What is a Viable Pregnancy and How is it Diagnosed?

Strict guidelines are used to ensure a correct diagnosis is made.

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A viable pregnancy is one that can potentially lead to the birth of a living baby. In other words, a pregnancy is viable if it seems to be progressing normally, there are no indicators of miscarriage, and there is a reasonable expectation that the pregnancy will result in the birth of a live infant. 

A nonviable pregnancy would be a pregnancy in which there is no chance of a live infant being born, such as an ectopic pregnancy, a molar pregnancy, or a pregnancy in which the baby no longer has a heartbeat.

What is Age of Viability?

When used to describe a fetus, or developing baby, the term viability refers to the time in pregnancy when the baby can be born and have a reasonable chance of survival. For most hospitals in the United States, the age of viability is about 24 weeks 0 days of the pregnancy.

The term "age of viability" refers to the point in pregnancy at which the baby could have a chance of survival if born prematurely, which is generally around 24 weeks of pregnancy.

When a Pregnancy or Fetus Becomes Nonviable

A nonviable pregnancy is one in which there are indications that the pregnancy is failing and a miscarriage is expected. This can be used to describe situations where an ultrasound has not found some of the structures of the developing pregnancy or fetus, such as an empty gestational sac, no fetal pole, or no fetal heartbeat. 

The Society of Radiologists in Ultrasound has developed criteria to help healthcare providers assess prenatal viability using ultrasound.

The goal is to ensure providers are not too quick to label a pregnancy nonviable and avoid treatments aimed at ending a potentially viable pregnancy.

The criteria are ​more stringent than in the past, and includes the following as diagnostic of a nonviable pregnancy:

  • Mean sac diameter of 25 millimeters or greater and no embryo

  • Absence of embryo with heartbeat at 2 or more weeks after a previous scan that showed a gestational sac without a yolk sac

  • Absence of an embryo with heartbeat 11 or more days after a scan that showed a gestational sac with a yolk sac.

The Society of Radiologists also highlighted eight criteria that raise suspicion of pregnancy failure (but not confirmation, so more time and investigation is required):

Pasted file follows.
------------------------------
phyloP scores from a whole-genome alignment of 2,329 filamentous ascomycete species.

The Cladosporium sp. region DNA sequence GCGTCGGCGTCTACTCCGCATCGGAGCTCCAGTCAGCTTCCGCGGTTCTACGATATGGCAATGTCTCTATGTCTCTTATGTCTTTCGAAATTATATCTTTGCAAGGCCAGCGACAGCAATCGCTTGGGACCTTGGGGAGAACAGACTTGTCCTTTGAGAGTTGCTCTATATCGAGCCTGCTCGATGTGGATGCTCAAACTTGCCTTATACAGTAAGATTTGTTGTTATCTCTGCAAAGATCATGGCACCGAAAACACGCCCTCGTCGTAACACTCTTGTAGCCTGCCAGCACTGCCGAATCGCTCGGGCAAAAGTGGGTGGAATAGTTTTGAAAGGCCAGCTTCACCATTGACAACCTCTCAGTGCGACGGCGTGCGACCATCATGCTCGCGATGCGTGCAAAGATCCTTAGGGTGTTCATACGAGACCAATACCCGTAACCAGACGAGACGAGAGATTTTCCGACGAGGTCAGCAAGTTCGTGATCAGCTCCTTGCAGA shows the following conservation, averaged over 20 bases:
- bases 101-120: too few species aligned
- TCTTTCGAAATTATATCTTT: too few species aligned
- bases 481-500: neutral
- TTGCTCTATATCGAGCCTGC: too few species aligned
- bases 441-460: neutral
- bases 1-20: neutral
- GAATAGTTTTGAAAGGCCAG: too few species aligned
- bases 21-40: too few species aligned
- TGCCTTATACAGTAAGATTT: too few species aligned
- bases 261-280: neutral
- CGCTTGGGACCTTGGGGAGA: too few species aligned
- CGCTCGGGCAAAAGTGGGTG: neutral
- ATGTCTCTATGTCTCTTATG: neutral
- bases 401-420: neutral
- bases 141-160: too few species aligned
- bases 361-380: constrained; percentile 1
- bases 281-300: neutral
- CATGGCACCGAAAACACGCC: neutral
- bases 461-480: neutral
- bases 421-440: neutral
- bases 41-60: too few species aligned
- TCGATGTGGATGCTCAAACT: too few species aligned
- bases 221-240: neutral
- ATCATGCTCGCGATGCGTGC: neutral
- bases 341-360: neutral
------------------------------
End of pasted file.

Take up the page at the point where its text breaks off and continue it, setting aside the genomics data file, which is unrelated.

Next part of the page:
• Crown–to-rump length of less than 7 millimeters and no heartbeat

  • Mean sac diameter of 16 to 24 millimeters that doesn't contain an embryo

  • Absence of embryo with heartbeat 7 to 13 days after a scan that showed a gestational sac without a yolk sac

  • Absence of embryo with heartbeat 7 to 10 days after a scan that showed a gestational sac with a yolk sac

  • Absence of embryo 6 or more weeks after last menstrual period

  • Empty amnion (amnion seen adjacent to yolk sac, with no visible embryo)

  • Enlarged yolk sac (greater than 7 millimeters)

  • Small gestational sac in relation to the size of the embryo (less than 5 millimeters difference between mean sac diameter and crown–to-rump length).

Viability in a Pregnancy of Unknown Location

Sometimes, a woman has an elevated hCG hormone, but there is no evidence of a pregnancy in the uterus—this is called a pregnancy of unknown location.

That being said, in this instance, according to an article in the New England Journal of Medicine, if the hCG level is greater than 2000, there is only a small chance (about 2 percent) that the pregnancy is a viable intrauterine pregnancy. If the hCG level is greater than 3000, the chance of a viable intrauterine pregnancy is about 0.5 percent.

Instead, it's much more likely that the pregnancy is either a nonviable intrauterine pregnancy or an ectopic pregnancy. Still, based on this small chance, your obstetrician-gynecologist may recheck your hCG level and an ultrasound in a day or two to be sure the pregnancy is indeed nonviable (assuming you are feeling well and medically stable).


A Word From Verywell

The purpose of these strict guidelines is to prevent the diagnosis of a "nonviable" pregnancy that is actually viable. While it may mean a bit more waiting or even worry on your part, it is meant to ensure a 100 percent correct diagnosis.

That being said, be sure to talk with your obstetrician-gynecologist. You play an important part in this process, and your doctor will want to consider your wishes. 


American College of Obstetrics and Gynecology. (May 2015). Practice Bulletin: Early Pregnancy Loss.

Doubilet PM et al. Diagnostic criteria for nonviable pregnancy early in the first trimester. N Engl J Med. 2013 Oct 10;369(15):1443-51.

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